On top of the world 

Canadian bands celebrate Canada Day weekend with multi-cultural styles

WHO: Bill Hilly Band

WHERE: Millennium Place

WHEN: June 30

WHO: Burt Neilson Band

WHERE: The Boot

WHEN: July 2

So just who are Bill Hilly and Burt Neilson? Ask the members of their respective bands where you might find these gentlemen and you’ll be greeted with mischievous laughter. There is in fact no Bill or Burt. The names come from a collective of diverse personalities. And much like our country, whose birthday they’ll help celebrate this weekend, the Bill Hilly and Burt Neilson bands are proud to be distinct and original.

"It’s pretty hard to describe us as just one sound," says Burt Neilson vocalist/guitarist Michael Filipowitsch. "I try to explain it as a blend of funk, rock, bluegrass, jazz, a bit of everything."

Originally the Burt Neilson Band appealed to those who follow the "jam band" scene, such as The String Cheese Incident. However, this Thunder Bay band has found their following branching out to include those who expect the unusual and those who enjoy the mainstream.

"It’s a given that we’re not a mainstream pop band," explains vocalist/guitarist Chris Frye of the Bill Hilly Band. "We’re an acoustic, global, folk explosion. People don’t expect a drum kit when we show up. But in terms of the audience, people always seemed to be wowed and are surprised at how much fun they have and how much dancing they can do without a drummer and without electric guitars. Especially the young folks. I think they’re surprised at how much they get involved."

Perhaps it’s Canada’s multi-cultural background that makes room for music other than the Blink 182s and Eminems. Our hodge podge of ethnic heritages have strongly shaped who we are today and has also created a sound distinctly Canadian.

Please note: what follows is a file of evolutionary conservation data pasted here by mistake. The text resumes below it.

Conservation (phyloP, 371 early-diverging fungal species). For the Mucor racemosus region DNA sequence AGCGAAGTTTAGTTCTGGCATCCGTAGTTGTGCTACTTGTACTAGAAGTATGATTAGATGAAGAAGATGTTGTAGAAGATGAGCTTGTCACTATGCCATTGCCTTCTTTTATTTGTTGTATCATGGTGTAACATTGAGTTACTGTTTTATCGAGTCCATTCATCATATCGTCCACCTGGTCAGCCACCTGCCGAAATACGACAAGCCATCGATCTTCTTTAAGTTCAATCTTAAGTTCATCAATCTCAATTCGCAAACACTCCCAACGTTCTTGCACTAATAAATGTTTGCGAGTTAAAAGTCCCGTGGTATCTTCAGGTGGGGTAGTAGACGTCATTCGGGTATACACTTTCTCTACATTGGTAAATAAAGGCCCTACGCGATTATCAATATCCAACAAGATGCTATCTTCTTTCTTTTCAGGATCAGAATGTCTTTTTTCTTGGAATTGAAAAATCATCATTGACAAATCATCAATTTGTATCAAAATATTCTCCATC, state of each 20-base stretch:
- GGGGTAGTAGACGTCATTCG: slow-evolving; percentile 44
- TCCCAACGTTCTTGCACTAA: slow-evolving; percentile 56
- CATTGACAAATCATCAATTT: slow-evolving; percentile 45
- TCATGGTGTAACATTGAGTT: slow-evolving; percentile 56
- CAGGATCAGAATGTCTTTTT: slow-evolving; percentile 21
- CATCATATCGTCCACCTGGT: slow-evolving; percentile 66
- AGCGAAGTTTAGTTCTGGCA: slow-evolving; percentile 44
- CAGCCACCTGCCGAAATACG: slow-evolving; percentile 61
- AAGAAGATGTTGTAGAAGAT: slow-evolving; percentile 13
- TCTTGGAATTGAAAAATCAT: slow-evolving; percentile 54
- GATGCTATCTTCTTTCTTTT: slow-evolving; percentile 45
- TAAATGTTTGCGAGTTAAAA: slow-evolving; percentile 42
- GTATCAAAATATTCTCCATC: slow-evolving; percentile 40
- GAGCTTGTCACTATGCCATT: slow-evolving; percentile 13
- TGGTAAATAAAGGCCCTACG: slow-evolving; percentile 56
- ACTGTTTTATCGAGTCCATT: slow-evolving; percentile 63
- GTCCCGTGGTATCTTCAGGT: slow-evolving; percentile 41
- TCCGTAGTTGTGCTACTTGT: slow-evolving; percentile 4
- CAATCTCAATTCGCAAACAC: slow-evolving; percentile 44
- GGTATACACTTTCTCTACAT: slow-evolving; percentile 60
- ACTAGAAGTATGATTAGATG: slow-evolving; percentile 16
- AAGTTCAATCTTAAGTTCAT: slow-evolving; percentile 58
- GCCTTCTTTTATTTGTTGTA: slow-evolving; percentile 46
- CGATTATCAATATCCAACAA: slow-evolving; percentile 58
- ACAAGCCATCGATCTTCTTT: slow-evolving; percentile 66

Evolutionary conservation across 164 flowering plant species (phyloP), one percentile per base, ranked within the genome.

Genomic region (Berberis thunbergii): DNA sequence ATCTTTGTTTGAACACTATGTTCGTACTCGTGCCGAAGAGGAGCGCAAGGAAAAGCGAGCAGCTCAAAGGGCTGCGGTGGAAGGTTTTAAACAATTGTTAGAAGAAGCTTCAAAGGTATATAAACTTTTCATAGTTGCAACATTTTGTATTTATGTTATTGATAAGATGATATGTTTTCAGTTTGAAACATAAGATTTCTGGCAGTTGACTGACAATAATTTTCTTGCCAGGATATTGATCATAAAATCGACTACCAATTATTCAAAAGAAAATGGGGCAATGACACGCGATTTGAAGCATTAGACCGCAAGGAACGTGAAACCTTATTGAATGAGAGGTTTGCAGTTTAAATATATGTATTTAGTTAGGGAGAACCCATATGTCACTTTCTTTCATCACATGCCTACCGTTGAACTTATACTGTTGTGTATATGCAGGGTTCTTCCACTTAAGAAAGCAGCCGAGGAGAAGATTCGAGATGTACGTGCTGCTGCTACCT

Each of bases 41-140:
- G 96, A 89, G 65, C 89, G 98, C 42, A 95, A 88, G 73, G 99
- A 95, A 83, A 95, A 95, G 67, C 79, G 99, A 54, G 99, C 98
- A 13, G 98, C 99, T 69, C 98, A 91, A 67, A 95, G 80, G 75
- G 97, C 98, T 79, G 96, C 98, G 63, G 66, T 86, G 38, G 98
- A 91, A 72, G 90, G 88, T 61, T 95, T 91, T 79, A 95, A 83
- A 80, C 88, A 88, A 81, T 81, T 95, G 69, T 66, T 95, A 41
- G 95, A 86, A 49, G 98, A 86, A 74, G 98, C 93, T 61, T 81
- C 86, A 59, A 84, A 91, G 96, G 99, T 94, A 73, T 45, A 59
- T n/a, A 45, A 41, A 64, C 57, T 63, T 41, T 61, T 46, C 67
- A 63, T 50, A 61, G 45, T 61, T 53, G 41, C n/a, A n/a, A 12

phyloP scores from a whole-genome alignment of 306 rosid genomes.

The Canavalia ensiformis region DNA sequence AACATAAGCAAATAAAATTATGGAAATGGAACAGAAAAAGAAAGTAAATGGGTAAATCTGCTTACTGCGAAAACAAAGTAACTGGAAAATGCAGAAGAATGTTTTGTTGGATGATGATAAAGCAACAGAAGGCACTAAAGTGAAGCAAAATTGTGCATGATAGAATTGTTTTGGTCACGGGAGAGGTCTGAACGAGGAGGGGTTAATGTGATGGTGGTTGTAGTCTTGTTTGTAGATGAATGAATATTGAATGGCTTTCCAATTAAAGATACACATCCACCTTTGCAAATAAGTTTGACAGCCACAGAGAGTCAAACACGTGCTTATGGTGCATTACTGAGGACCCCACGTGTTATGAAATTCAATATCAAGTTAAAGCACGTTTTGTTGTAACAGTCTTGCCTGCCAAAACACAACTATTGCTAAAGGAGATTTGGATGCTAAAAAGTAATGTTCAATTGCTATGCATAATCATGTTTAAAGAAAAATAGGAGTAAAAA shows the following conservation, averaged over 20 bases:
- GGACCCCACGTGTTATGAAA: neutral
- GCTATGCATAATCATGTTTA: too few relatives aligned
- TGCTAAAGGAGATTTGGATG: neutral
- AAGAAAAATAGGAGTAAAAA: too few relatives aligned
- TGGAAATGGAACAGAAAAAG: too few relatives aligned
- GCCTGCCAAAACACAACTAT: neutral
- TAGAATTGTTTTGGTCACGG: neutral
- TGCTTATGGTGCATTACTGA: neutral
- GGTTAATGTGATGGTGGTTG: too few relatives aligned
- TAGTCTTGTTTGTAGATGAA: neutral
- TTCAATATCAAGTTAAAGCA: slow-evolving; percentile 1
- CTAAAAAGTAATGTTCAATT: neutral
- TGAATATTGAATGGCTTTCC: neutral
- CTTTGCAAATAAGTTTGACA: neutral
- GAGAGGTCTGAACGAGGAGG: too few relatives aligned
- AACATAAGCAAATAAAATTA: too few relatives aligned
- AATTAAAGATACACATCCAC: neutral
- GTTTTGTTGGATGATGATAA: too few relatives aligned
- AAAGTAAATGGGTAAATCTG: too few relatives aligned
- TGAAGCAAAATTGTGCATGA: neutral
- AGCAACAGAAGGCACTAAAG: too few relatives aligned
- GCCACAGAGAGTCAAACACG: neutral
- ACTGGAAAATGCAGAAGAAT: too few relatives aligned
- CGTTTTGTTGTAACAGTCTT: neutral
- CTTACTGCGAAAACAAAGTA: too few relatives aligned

"There really is something in Canada that makes us open to traditional music and a mixture of things. That’s really what Bill Hilly is. We’re a research group for international forms of music and we arrange them and make them our own thing," continues Frye. "So when you see us, we’re not just a country band, or a Romanian band. We do this wide swathe of styles… We have people in the band whose families come from all over Europe, the Ukraine, the British Isles, Holland and Denmark. We tap into our own roots and try to explore other things as well."

The Bill Hilly Band has had the opportunity to bring that sound overseas. It’s well known that the maple leaf is warmly embraced by foreigners and the six Bills from Victoria were pleasantly surprised by the response to their music.

"I don’t think most people (in Europe) have much of a connection to what Canadian music is necessarily," speculates Frye. "In pop music they know Brian Adams and Celine Dion, but in terms of folk music, they have such a rich traditional background of their own that I don’t think they really tap into Canadian styles. But boy, did they ever respond to our style of fiddle music and so on! They went crazy! We had them dancing on bridges in Prague and in the streets in Strasbourg."

The Burt Neilson Band has been venturing into the American market where they too are greeted by surprised listeners. And although they’re lumped into the same category as many U.S. jam bands, the Burt Neilson Band still manages to bring something unique to their performances.

"As far as Americans go, what they know of Canada is the Barenaked Ladies and maybe the Tragically Hip in places like upstate New York," says Filipowitsch. "They seem to like Canadian bands, but don’t seem to know too much about us. Everywhere we’ve gone, they’ve loved us. But we get comments like ‘I didn’t know people could play in Canada’, or ‘there’s good bands in Canada’ or ‘are there more bands than just you’?"

Growing up in a northern Ontario town, away from the influences of the U.S. border, may have helped set the band apart from similar American colleagues. "I do find a lot of them sound the same," Filipowitsch adds. He also says the simple awareness of where we come from creeps into their style, not in the traditional form like the Bill Hilly Band, but in subtleties he says Canadians appreciate.

Thanks to their musical careers, both Frye and Filipowitsch have been able to do something every Canadian should do: experience our grand country from coast to coast. They offer up their own contributions to the "I Am Canadian" celebrations.

"The other day we were driving from the prairies into the mountains and I was just like ‘wow’. And then I also think about the Maritimes and how diverse it is," says Filipowitsch.

"I suspect Canadian are the friendliest, most hospitable human beings that I’ve met. Travelling and discovering the blend of cultures, like Francophone communities in Alberta that I wasn’t aware of, is just amazing," enthuses Frye. "There is something so beautiful about the openness and friendliness about Canadians and I love it. We are top of the world!"


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